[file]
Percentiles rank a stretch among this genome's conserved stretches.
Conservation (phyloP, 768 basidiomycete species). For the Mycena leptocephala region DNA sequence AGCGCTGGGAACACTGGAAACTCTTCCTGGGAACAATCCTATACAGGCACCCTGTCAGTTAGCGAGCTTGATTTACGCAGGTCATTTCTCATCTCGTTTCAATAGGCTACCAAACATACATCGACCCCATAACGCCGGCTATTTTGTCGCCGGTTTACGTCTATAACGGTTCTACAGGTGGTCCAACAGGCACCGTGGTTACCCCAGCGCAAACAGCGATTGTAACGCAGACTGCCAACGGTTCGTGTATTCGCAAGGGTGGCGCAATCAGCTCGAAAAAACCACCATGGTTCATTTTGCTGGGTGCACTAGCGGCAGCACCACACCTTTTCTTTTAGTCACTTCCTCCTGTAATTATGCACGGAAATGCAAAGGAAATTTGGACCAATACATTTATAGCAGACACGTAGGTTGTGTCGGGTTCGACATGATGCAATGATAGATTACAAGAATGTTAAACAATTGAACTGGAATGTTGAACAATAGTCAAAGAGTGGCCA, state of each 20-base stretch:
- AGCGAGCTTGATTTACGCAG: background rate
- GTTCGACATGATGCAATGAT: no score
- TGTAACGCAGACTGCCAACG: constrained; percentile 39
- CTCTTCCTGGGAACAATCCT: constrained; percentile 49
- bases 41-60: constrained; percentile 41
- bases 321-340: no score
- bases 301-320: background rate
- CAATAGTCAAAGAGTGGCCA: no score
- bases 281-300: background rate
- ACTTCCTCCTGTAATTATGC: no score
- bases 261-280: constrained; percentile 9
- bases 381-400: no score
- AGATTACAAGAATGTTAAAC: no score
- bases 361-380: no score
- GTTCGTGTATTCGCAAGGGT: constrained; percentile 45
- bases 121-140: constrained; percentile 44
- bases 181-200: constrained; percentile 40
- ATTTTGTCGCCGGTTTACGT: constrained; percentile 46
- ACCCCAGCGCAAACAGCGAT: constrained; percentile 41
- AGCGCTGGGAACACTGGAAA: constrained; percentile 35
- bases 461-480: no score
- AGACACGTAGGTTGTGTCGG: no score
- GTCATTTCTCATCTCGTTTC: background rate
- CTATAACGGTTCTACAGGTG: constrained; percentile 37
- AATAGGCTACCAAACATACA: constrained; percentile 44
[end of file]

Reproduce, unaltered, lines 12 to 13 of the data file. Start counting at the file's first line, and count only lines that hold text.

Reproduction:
- ACTTCCTCCTGTAATTATGC: no score
- bases 261-280: constrained; percentile 9